Format

Send to

Choose Destination
Kidney Int. 1995 Jan;47(1):140-7.

Developmental expression of renal angiotensin II receptor genes in the mouse.

Author information

1
Department of Pediatrics, Vanderbilt University Medical Center, Nashville, Tennessee, USA.

Abstract

The cellular distribution of angiotensin II type 1 (AT1) and type 2 (AT2) receptor mRNA was examined in mouse kidneys at several embryonic stages (12 to 18 days; 19 days = full term) and up to three weeks after birth by in situ hybridization. The expression of both AT1 and AT2 mRNAs appeared simultaneously at 14 days of gestation. However, their distributions were contrasting: AT1 mRNA was expressed in mature glomeruli and maturing S-shaped bodies throughout the stages examined. AT1 expression was also detected at 16 days of gestation in the proximal and distal tubules and peaked at the end of gestation. Both the temporal and spatial expression of AT1 coincide with the differentiation and proliferation of glomerular mesangial and tubular cells during nephrogenesis. In contrast, AT2 mRNA was present only in the mesenchymal cells adjacent to the stalk of the ureter bud at early developmental stages, and, later, extended to the mesenchymal cells located near, but outside, the nephrogenic area of superficial cortex and also the cells between collecting ducts. AT2 expression in these regions decreased markedly within three weeks after birth. Temporally and spatially, AT2 mRNA expression coincides with the epithelial-mesenchymal interactions that take place during early phases of nephrogenesis. The site of AT2 expression also overlaps closely with that of a specific group of cells which undergo apoptosis following nephrogenesis. Thus, contrary to current belief, the activation of AT1 and AT2 genes takes place in different cell types of the kidney during embryonic development, and thereby conceivably contributes to the ontogeny of those specific renal cells.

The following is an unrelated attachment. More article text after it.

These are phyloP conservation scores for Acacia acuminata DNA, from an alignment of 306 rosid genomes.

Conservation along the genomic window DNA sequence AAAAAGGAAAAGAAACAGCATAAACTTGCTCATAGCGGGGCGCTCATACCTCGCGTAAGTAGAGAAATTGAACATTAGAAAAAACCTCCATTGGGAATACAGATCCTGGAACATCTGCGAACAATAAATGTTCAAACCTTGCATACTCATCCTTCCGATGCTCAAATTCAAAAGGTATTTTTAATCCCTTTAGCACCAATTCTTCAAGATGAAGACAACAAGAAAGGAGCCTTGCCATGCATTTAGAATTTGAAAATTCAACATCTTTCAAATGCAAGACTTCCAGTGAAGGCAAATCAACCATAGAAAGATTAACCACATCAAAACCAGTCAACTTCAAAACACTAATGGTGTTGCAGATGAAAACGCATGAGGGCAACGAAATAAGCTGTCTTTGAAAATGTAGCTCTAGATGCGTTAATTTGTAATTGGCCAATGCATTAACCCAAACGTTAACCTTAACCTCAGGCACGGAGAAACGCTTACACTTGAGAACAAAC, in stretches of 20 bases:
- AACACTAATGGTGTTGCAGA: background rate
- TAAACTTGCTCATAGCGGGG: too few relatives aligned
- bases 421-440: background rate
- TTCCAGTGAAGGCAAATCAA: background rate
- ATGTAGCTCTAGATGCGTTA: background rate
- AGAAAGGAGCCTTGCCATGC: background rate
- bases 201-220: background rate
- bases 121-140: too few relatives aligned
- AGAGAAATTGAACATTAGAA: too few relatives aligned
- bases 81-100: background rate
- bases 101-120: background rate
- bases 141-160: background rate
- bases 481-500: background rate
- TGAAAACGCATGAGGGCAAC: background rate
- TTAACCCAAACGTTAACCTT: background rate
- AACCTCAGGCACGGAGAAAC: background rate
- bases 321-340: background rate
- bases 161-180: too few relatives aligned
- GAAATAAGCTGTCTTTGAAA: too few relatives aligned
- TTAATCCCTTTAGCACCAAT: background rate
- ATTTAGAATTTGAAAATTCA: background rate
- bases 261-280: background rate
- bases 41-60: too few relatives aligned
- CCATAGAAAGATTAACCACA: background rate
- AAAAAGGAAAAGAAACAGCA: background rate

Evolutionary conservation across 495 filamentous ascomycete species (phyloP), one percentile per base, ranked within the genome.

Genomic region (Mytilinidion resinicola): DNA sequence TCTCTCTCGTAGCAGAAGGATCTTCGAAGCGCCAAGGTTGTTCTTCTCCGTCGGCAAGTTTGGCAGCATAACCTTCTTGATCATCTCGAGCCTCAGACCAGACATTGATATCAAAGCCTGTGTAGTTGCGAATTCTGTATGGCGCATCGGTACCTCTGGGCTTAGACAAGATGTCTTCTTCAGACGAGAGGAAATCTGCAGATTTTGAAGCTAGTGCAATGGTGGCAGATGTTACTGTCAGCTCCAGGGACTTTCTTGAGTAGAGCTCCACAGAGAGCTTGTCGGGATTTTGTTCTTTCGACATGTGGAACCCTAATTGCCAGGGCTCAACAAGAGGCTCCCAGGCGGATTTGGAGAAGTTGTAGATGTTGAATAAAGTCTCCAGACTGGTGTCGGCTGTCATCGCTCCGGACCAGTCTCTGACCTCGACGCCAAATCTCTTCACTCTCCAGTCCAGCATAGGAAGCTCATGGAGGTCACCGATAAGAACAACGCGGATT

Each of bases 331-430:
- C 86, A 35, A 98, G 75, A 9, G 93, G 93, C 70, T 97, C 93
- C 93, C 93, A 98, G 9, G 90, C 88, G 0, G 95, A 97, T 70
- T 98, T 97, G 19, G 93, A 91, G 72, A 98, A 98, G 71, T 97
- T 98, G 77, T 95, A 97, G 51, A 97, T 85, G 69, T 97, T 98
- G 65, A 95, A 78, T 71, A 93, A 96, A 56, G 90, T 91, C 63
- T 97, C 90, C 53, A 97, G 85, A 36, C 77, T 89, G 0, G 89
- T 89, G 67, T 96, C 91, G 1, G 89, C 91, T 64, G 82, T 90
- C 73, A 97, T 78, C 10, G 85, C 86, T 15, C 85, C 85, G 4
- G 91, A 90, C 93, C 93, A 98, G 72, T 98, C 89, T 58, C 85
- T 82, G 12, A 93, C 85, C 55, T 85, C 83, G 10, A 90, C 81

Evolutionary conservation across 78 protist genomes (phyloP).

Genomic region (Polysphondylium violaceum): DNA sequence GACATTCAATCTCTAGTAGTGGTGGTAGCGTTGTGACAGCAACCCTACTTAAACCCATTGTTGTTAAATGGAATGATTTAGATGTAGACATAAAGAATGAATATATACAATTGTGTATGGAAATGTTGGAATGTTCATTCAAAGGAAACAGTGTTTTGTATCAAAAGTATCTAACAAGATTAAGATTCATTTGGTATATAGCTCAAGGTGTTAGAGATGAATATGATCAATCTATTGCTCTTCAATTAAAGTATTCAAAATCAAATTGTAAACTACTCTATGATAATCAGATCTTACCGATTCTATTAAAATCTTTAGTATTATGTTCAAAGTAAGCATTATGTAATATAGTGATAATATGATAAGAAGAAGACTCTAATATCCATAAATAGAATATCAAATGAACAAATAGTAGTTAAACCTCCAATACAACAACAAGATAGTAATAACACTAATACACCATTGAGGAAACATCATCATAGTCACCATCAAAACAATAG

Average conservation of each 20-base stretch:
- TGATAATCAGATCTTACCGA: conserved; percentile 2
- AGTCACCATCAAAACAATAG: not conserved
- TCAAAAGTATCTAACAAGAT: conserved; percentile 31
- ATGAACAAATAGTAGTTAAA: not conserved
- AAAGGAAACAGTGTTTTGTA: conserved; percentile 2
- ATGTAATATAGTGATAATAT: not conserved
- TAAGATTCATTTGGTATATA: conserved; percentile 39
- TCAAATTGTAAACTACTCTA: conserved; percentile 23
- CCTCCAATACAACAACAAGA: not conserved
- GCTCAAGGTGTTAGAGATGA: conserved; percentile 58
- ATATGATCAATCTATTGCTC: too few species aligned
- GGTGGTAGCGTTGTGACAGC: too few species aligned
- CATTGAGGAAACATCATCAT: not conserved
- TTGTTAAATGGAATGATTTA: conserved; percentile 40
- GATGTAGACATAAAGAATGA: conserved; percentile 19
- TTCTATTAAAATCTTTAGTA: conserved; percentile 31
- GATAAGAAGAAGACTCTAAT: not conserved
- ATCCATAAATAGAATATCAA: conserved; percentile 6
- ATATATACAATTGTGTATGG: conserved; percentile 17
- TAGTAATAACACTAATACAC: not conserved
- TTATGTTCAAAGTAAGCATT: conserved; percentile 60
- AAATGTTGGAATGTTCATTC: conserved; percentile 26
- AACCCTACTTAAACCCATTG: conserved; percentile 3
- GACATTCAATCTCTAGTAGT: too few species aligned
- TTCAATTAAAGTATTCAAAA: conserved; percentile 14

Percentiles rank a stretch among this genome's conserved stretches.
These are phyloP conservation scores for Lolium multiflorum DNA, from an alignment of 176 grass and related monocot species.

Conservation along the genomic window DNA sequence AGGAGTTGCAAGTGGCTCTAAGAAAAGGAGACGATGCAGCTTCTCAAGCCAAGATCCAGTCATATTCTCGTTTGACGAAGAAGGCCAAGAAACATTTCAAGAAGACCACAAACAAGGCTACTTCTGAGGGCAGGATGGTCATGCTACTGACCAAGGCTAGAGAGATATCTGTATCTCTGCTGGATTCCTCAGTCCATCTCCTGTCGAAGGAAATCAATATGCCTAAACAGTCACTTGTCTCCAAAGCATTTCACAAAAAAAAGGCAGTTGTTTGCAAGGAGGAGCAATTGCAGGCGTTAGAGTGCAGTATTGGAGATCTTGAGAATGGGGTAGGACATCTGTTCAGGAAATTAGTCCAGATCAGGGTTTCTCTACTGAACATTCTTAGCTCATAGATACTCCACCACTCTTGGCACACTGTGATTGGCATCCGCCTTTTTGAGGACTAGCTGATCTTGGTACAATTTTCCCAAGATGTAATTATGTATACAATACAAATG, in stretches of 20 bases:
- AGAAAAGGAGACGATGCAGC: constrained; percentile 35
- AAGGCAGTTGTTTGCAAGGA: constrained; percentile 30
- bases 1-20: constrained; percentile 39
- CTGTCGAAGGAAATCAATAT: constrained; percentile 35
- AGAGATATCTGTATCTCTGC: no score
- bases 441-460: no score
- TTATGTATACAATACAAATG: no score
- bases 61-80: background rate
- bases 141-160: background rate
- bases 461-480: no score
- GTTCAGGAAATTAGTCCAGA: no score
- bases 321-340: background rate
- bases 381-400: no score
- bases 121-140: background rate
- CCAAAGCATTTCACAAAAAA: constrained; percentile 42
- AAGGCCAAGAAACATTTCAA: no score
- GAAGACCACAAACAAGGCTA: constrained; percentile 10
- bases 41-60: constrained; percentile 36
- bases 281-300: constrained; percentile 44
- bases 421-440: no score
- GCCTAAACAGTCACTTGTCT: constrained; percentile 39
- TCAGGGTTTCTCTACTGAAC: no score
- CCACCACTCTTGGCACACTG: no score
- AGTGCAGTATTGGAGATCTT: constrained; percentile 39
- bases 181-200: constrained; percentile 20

PMID:
7731139
DOI:
10.1038/ki.1995.16
[Indexed for MEDLINE]
Free full text

Supplemental Content

Full text links

Icon for Elsevier Science
Loading ...
Support Center